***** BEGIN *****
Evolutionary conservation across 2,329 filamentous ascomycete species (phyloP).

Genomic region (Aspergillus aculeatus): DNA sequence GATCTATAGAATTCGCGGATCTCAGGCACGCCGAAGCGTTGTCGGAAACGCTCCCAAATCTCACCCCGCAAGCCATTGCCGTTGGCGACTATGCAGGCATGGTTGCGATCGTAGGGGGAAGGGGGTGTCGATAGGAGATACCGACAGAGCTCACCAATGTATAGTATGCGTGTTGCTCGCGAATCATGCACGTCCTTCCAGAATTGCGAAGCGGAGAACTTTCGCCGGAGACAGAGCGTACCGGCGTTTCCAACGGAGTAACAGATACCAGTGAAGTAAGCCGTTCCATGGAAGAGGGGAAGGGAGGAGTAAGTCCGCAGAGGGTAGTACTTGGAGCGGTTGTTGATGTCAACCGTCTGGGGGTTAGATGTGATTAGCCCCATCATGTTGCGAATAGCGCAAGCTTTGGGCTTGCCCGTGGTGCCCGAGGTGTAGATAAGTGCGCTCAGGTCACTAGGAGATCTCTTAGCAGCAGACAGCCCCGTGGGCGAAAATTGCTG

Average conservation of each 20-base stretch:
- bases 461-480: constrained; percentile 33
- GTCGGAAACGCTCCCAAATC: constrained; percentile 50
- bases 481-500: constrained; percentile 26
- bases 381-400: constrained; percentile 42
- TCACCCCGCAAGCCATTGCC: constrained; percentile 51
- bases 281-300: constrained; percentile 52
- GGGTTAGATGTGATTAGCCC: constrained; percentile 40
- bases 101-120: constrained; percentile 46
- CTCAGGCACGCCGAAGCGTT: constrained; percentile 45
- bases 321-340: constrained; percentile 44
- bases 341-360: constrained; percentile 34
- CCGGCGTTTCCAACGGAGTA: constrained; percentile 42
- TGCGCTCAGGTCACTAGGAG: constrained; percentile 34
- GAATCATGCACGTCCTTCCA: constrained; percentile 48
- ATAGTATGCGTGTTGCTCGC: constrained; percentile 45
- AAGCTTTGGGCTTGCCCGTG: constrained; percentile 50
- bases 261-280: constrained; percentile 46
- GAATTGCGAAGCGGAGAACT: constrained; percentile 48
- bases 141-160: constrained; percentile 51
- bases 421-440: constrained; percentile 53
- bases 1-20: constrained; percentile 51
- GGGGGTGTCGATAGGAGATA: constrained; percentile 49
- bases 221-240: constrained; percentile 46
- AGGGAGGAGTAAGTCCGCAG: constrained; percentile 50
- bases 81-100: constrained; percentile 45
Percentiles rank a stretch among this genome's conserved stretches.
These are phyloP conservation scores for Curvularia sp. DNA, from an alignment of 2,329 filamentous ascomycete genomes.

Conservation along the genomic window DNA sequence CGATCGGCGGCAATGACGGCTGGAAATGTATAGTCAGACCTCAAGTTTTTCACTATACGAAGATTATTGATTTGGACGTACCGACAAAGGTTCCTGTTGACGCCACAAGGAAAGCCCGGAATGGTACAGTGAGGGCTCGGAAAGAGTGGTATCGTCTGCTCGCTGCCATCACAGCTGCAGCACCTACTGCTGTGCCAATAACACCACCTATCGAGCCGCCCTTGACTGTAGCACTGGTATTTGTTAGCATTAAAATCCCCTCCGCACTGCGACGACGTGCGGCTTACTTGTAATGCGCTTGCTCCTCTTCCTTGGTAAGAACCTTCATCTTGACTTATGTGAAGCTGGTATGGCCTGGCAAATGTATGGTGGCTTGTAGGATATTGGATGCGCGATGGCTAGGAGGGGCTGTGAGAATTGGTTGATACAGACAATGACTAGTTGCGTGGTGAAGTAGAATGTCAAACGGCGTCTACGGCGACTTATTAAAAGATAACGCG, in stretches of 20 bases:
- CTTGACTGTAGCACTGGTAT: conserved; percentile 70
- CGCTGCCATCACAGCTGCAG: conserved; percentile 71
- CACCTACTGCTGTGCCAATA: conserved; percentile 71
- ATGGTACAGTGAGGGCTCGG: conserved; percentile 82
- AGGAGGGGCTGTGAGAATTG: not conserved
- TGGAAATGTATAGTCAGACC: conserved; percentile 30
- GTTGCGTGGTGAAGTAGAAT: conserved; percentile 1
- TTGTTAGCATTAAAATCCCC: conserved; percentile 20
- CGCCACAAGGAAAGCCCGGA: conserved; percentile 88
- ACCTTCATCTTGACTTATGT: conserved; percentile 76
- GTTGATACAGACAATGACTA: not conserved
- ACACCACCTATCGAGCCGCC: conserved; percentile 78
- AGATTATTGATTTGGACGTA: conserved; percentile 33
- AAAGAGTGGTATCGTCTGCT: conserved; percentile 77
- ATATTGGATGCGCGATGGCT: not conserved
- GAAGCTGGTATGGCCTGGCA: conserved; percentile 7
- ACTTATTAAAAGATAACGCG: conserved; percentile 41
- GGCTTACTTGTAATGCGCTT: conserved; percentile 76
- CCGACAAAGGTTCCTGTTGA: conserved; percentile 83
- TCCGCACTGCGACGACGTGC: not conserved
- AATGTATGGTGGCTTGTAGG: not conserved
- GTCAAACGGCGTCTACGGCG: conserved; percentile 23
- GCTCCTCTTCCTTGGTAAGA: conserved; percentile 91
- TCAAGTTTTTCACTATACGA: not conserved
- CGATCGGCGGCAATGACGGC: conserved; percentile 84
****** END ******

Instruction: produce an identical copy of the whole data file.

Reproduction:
Evolutionary conservation across 2,329 filamentous ascomycete species (phyloP).

Genomic region (Aspergillus aculeatus): DNA sequence GATCTATAGAATTCGCGGATCTCAGGCACGCCGAAGCGTTGTCGGAAACGCTCCCAAATCTCACCCCGCAAGCCATTGCCGTTGGCGACTATGCAGGCATGGTTGCGATCGTAGGGGGAAGGGGGTGTCGATAGGAGATACCGACAGAGCTCACCAATGTATAGTATGCGTGTTGCTCGCGAATCATGCACGTCCTTCCAGAATTGCGAAGCGGAGAACTTTCGCCGGAGACAGAGCGTACCGGCGTTTCCAACGGAGTAACAGATACCAGTGAAGTAAGCCGTTCCATGGAAGAGGGGAAGGGAGGAGTAAGTCCGCAGAGGGTAGTACTTGGAGCGGTTGTTGATGTCAACCGTCTGGGGGTTAGATGTGATTAGCCCCATCATGTTGCGAATAGCGCAAGCTTTGGGCTTGCCCGTGGTGCCCGAGGTGTAGATAAGTGCGCTCAGGTCACTAGGAGATCTCTTAGCAGCAGACAGCCCCGTGGGCGAAAATTGCTG

Average conservation of each 20-base stretch:
- bases 461-480: constrained; percentile 33
- GTCGGAAACGCTCCCAAATC: constrained; percentile 50
- bases 481-500: constrained; percentile 26
- bases 381-400: constrained; percentile 42
- TCACCCCGCAAGCCATTGCC: constrained; percentile 51
- bases 281-300: constrained; percentile 52
- GGGTTAGATGTGATTAGCCC: constrained; percentile 40
- bases 101-120: constrained; percentile 46
- CTCAGGCACGCCGAAGCGTT: constrained; percentile 45
- bases 321-340: constrained; percentile 44
- bases 341-360: constrained; percentile 34
- CCGGCGTTTCCAACGGAGTA: constrained; percentile 42
- TGCGCTCAGGTCACTAGGAG: constrained; percentile 34
- GAATCATGCACGTCCTTCCA: constrained; percentile 48
- ATAGTATGCGTGTTGCTCGC: constrained; percentile 45
- AAGCTTTGGGCTTGCCCGTG: constrained; percentile 50
- bases 261-280: constrained; percentile 46
- GAATTGCGAAGCGGAGAACT: constrained; percentile 48
- bases 141-160: constrained; percentile 51
- bases 421-440: constrained; percentile 53
- bases 1-20: constrained; percentile 51
- GGGGGTGTCGATAGGAGATA: constrained; percentile 49
- bases 221-240: constrained; percentile 46
- AGGGAGGAGTAAGTCCGCAG: constrained; percentile 50
- bases 81-100: constrained; percentile 45
Percentiles rank a stretch among this genome's conserved stretches.
These are phyloP conservation scores for Curvularia sp. DNA, from an alignment of 2,329 filamentous ascomycete genomes.

Conservation along the genomic window DNA sequence CGATCGGCGGCAATGACGGCTGGAAATGTATAGTCAGACCTCAAGTTTTTCACTATACGAAGATTATTGATTTGGACGTACCGACAAAGGTTCCTGTTGACGCCACAAGGAAAGCCCGGAATGGTACAGTGAGGGCTCGGAAAGAGTGGTATCGTCTGCTCGCTGCCATCACAGCTGCAGCACCTACTGCTGTGCCAATAACACCACCTATCGAGCCGCCCTTGACTGTAGCACTGGTATTTGTTAGCATTAAAATCCCCTCCGCACTGCGACGACGTGCGGCTTACTTGTAATGCGCTTGCTCCTCTTCCTTGGTAAGAACCTTCATCTTGACTTATGTGAAGCTGGTATGGCCTGGCAAATGTATGGTGGCTTGTAGGATATTGGATGCGCGATGGCTAGGAGGGGCTGTGAGAATTGGTTGATACAGACAATGACTAGTTGCGTGGTGAAGTAGAATGTCAAACGGCGTCTACGGCGACTTATTAAAAGATAACGCG, in stretches of 20 bases:
- CTTGACTGTAGCACTGGTAT: conserved; percentile 70
- CGCTGCCATCACAGCTGCAG: conserved; percentile 71
- CACCTACTGCTGTGCCAATA: conserved; percentile 71
- ATGGTACAGTGAGGGCTCGG: conserved; percentile 82
- AGGAGGGGCTGTGAGAATTG: not conserved
- TGGAAATGTATAGTCAGACC: conserved; percentile 30
- GTTGCGTGGTGAAGTAGAAT: conserved; percentile 1
- TTGTTAGCATTAAAATCCCC: conserved; percentile 20
- CGCCACAAGGAAAGCCCGGA: conserved; percentile 88
- ACCTTCATCTTGACTTATGT: conserved; percentile 76
- GTTGATACAGACAATGACTA: not conserved
- ACACCACCTATCGAGCCGCC: conserved; percentile 78
- AGATTATTGATTTGGACGTA: conserved; percentile 33
- AAAGAGTGGTATCGTCTGCT: conserved; percentile 77
- ATATTGGATGCGCGATGGCT: not conserved
- GAAGCTGGTATGGCCTGGCA: conserved; percentile 7
- ACTTATTAAAAGATAACGCG: conserved; percentile 41
- GGCTTACTTGTAATGCGCTT: conserved; percentile 76
- CCGACAAAGGTTCCTGTTGA: conserved; percentile 83
- TCCGCACTGCGACGACGTGC: not conserved
- AATGTATGGTGGCTTGTAGG: not conserved
- GTCAAACGGCGTCTACGGCG: conserved; percentile 23
- GCTCCTCTTCCTTGGTAAGA: conserved; percentile 91
- TCAAGTTTTTCACTATACGA: not conserved
- CGATCGGCGGCAATGACGGC: conserved; percentile 84